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Health Serv Res. 2008 Apr;43(2):531-51. doi: 10.1111/j.1475-6773.2007.00770.x.

Testing for statistical discrimination by race/ethnicity in panel data for depression treatment in primary care.

Author information

  • 1Department of Health Care Policy, Harvard Medical School, 180 Longwood Avenue, Boston, MA 02115, USA.

Abstract

OBJECTIVE:

To test for discrimination by race/ethnicity arising from clinical uncertainty in treatment for depression, also known as "statistical discrimination."

DATA SOURCES:

We used survey data from 1,321 African-American, Hispanic, and white adults identified with depression in primary care. Surveys were administered every six months for two years in the Quality Improvement for Depression (QID) studies. Study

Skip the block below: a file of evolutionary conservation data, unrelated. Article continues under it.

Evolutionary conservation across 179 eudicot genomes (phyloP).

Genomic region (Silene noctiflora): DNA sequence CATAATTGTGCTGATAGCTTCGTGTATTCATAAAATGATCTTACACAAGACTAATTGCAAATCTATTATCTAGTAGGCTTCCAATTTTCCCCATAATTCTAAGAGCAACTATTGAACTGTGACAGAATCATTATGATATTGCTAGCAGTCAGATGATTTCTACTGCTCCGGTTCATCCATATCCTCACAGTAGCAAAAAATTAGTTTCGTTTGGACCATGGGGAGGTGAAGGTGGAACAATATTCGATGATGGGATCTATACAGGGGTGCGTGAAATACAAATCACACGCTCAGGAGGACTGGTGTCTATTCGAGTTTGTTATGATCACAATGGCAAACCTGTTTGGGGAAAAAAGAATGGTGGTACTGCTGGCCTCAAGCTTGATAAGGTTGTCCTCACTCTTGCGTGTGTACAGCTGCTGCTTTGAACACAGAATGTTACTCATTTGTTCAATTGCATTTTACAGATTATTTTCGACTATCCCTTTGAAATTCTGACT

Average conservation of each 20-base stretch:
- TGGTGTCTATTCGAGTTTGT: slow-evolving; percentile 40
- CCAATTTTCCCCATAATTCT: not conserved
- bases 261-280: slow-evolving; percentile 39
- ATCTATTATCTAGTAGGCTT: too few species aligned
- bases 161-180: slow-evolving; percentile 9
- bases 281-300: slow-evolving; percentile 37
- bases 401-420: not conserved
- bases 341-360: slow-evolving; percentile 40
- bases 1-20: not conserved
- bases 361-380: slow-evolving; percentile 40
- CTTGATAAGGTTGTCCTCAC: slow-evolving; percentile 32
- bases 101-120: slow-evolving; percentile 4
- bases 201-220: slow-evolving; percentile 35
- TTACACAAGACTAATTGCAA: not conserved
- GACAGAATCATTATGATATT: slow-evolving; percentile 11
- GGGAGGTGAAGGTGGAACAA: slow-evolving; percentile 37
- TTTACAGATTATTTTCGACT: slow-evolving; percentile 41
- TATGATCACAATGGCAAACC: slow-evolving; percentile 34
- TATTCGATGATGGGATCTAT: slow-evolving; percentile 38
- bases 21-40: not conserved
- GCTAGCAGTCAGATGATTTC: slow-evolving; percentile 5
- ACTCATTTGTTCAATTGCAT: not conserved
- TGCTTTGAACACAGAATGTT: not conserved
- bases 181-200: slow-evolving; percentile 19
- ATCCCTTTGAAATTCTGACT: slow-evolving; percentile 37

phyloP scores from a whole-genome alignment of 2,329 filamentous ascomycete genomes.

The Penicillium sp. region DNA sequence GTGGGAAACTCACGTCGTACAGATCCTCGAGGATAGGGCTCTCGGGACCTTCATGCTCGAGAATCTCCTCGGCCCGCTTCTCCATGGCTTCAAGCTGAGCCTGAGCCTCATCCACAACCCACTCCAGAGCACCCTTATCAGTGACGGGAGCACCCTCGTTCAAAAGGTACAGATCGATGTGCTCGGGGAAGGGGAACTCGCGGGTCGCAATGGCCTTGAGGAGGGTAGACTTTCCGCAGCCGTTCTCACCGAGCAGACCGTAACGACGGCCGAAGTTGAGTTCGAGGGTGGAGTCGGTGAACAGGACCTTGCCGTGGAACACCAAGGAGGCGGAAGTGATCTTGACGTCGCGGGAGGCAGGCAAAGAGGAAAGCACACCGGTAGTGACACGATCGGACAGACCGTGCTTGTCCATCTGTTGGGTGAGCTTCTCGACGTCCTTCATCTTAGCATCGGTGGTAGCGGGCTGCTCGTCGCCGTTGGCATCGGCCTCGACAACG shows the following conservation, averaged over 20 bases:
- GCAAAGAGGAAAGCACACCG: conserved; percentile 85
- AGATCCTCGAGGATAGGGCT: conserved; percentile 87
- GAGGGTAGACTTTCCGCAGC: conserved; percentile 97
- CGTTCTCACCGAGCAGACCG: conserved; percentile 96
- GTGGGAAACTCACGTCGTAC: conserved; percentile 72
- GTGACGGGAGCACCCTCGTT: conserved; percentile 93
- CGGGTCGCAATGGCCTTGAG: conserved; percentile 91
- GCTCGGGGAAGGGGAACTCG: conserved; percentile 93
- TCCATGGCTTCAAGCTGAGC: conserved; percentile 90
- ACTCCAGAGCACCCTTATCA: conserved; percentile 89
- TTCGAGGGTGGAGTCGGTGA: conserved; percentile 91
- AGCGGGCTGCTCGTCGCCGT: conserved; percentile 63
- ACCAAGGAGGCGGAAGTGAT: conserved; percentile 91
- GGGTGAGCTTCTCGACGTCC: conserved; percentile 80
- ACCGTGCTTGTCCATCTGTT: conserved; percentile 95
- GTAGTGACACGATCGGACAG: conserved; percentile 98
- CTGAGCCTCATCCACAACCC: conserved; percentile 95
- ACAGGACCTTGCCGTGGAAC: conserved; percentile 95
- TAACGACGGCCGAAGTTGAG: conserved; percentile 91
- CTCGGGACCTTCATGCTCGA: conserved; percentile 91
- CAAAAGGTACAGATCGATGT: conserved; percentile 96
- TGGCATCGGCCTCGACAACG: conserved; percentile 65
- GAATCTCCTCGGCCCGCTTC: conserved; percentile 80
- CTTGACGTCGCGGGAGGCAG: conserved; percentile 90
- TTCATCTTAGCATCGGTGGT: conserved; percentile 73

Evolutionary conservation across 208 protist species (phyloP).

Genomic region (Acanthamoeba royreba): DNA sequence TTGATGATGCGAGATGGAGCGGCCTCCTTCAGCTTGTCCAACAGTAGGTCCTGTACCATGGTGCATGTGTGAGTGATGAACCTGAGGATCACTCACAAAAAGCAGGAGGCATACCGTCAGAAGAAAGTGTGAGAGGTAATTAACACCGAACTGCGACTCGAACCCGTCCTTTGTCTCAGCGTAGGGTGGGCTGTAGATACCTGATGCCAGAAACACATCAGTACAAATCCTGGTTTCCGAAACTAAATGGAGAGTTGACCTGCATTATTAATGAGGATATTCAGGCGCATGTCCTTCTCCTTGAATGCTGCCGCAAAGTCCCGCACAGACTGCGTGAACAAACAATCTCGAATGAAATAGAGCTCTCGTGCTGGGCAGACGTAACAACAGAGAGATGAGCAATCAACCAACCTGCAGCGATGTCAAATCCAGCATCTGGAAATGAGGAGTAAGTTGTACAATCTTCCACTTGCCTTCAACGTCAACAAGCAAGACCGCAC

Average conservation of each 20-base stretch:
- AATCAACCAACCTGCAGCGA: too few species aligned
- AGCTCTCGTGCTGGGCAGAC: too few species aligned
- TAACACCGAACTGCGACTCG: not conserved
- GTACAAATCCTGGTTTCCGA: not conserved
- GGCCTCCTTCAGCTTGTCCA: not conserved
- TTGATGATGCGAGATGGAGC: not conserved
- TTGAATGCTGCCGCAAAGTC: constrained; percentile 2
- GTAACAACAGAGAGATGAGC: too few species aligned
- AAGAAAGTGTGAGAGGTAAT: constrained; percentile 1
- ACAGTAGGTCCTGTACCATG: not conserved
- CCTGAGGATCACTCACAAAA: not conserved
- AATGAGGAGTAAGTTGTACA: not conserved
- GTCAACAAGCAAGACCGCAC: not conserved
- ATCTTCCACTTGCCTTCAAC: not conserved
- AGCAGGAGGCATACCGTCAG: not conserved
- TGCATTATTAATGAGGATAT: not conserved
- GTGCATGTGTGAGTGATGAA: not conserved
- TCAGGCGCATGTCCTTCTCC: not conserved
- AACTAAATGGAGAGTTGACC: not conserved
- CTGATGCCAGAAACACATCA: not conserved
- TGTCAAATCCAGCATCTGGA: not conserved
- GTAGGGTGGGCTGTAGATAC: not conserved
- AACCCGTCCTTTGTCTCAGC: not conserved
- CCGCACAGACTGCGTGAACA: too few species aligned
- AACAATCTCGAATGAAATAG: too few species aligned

DESIGN:

To examine whether and how change in depression severity affects change in treatment intensity by race/ethnicity, we used multivariate cross-sectional and change models that difference out unobserved time-invariant patient characteristics potentially correlated with race/ethnicity.

DATA COLLECTION/EXTRACTION METHODS:

Treatment intensity was operationalized as expenditures on drugs, primary care, and specialty services, weighted by national prices from the Medical Expenditure Panel Survey. Patient race/ethnicity was collected at baseline by self-report.

PRINCIPAL FINDINGS:

Change in depression severity is less associated with change in treatment intensity in minority patients than in whites, consistent with the hypothesis of statistical discrimination. The differential effect by racial/ethnic group was accounted for by use of mental health specialists.

CONCLUSIONS:

Enhanced physician-patient communication and use of standardized depression instruments may reduce statistical discrimination arising from clinical uncertainty and be useful in reducing racial/ethnic inequities in depression treatment.

PMID:
18370966
[PubMed - indexed for MEDLINE]
PMCID:
PMC2442383
Free PMC Article
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